So Thomas Friedman’s long New York Times Magazine essay today hits on his newest metaphor for changing the world: “Green is the new red, white and blue.” After spending the last week or so helping my most excellent wife Wendy write an Earth Day “sermon” she’s delivering to our eclectic little UU fellowship today, I hope he’s right. By the way, stay tuned in the next couple of days for a Fisch-esque video on the environment that she created. YouTube, here we come. But I digress…
No doubt, Friedman uses the environmental angle to hammer home the idea that the world is still flat and getting flatter…and warmer. And he frames the three major issues facing us today as “jobs, temperature and terrorism,” all of which he says can be dealt with in the context of green geopolitics:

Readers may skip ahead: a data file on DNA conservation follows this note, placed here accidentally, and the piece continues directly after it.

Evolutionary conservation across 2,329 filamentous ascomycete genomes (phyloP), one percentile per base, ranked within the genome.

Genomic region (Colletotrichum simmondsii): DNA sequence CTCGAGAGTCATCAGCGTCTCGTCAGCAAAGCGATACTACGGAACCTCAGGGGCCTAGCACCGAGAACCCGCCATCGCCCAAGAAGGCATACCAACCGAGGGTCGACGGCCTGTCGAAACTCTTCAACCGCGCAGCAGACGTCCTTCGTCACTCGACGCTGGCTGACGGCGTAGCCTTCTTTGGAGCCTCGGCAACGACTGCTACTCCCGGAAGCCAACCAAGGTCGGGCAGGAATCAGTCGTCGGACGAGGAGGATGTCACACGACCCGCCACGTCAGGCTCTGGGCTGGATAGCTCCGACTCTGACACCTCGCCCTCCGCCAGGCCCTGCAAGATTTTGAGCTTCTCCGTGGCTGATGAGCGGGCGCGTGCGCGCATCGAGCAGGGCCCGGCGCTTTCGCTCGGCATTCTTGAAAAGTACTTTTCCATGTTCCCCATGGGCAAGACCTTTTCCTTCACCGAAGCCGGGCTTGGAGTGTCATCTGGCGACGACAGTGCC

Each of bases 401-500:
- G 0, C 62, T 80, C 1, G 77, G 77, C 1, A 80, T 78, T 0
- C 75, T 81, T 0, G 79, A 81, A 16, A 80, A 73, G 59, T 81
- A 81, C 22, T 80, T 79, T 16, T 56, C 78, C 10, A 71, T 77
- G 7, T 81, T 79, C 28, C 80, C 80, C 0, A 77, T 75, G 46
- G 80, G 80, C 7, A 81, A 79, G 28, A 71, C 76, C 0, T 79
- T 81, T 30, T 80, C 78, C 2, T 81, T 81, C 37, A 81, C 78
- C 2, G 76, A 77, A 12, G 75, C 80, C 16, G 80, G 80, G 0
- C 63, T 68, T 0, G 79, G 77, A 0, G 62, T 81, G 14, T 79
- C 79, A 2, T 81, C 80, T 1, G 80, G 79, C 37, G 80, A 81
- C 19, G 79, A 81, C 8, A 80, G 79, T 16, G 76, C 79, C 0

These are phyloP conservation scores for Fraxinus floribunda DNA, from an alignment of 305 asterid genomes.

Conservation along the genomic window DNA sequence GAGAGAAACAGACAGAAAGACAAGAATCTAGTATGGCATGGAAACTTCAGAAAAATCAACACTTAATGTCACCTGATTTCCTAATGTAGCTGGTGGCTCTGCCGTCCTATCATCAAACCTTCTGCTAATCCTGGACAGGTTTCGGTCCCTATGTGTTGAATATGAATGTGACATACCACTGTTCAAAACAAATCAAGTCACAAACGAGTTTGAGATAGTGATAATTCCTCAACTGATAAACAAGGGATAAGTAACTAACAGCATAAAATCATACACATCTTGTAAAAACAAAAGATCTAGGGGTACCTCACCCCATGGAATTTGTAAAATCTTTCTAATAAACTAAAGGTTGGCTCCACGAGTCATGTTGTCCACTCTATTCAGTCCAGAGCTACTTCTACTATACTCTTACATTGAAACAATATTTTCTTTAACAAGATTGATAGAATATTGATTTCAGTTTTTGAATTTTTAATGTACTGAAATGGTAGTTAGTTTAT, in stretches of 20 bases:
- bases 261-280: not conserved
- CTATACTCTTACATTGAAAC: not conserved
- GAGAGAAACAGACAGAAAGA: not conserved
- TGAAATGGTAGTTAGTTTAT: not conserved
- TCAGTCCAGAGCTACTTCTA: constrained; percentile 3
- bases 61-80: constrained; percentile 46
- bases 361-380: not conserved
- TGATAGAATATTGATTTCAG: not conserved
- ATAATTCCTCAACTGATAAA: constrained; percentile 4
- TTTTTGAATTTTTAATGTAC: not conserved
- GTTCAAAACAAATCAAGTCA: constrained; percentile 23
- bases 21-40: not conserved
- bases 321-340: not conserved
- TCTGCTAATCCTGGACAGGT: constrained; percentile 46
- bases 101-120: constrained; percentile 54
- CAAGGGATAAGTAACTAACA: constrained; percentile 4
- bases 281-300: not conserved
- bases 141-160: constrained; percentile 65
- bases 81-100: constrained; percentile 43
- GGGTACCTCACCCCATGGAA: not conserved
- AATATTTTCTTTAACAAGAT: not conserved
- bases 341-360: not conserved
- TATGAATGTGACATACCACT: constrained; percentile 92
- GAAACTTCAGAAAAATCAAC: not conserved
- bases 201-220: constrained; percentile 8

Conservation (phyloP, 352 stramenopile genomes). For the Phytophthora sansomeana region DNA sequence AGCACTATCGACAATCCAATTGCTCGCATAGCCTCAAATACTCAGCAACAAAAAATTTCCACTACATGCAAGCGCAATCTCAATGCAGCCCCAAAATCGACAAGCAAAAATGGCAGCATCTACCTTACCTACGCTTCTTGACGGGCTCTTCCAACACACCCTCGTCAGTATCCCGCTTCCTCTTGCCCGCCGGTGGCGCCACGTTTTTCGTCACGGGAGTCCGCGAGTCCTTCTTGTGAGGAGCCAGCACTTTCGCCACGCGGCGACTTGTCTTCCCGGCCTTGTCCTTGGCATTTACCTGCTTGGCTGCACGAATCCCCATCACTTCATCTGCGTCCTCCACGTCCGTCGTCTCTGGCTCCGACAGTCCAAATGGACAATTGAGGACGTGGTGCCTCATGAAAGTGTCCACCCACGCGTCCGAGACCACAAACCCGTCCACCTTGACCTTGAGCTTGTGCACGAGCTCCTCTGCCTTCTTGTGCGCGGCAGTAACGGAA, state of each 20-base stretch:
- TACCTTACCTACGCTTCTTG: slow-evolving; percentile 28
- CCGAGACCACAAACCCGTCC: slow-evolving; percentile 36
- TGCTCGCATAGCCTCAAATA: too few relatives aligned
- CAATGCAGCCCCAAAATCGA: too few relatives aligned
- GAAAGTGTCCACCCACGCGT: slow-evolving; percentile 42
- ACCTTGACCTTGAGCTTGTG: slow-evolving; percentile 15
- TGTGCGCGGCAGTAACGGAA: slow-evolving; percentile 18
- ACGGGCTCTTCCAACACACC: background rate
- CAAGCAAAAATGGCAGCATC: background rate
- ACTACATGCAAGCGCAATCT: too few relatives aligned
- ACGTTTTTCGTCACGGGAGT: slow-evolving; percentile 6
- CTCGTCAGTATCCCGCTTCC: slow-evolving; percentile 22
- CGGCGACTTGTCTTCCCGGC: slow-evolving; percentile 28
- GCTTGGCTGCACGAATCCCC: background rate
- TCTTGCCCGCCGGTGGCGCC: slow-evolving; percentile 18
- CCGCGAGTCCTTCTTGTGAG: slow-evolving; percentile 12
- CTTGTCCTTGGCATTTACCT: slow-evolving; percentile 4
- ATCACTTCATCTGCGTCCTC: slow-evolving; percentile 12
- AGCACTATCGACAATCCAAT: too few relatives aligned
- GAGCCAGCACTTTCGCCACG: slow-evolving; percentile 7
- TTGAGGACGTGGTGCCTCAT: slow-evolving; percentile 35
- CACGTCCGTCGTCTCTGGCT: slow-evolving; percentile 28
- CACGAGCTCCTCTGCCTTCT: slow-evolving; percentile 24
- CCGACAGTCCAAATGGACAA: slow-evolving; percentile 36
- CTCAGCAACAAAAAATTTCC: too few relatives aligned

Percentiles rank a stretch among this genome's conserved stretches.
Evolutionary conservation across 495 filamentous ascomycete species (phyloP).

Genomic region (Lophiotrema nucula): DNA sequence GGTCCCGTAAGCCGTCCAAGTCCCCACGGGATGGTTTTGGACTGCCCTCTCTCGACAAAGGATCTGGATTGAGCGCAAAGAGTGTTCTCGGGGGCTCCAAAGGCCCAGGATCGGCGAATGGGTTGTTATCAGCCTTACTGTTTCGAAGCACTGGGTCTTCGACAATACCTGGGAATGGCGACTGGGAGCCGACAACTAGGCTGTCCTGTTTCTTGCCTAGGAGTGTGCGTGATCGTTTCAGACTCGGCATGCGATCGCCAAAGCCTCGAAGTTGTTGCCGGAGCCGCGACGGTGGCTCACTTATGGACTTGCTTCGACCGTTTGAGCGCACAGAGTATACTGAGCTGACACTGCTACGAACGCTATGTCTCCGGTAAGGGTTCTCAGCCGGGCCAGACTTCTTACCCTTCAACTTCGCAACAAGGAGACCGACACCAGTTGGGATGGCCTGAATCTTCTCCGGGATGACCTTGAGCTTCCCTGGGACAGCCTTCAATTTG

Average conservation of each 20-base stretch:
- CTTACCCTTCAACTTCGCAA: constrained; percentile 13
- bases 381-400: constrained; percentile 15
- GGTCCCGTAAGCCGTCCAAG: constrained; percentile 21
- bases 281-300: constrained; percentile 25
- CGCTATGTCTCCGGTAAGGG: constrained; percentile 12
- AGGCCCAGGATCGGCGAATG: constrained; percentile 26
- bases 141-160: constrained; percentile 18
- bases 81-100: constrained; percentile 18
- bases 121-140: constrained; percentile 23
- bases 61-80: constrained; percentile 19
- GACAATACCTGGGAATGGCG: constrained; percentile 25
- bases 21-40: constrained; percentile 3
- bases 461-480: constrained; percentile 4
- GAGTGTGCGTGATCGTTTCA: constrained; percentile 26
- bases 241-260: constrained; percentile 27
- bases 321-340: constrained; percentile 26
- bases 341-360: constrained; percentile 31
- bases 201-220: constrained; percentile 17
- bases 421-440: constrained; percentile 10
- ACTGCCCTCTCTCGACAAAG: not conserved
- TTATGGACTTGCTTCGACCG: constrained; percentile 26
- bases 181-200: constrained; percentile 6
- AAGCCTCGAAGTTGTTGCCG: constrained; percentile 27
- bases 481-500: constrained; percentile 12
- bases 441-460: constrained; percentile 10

How do our kids compete in a flatter world? How do they thrive in a warmer world? How do they survive in a more dangerous world? Those are, in a nutshell, the big questions facing America at the dawn of the 21st century. But these problems are so large in scale that they can only be effectively addressed by an America with 50 green states — not an America divided between red and blue states.
Friedman’s self-important tone does get a bit tiresome, but there is still a lot to take away from the piece. It’s a pretty compelling reminder of just how much of all of this, the environment, education…all of it is driven by money and greed. And, this is a moment of serious challenge to our traditional ways of thinking about consumption and our use of the planet’s natural resources, just like it’s a moment of serious challenge to our traditional ways of education.
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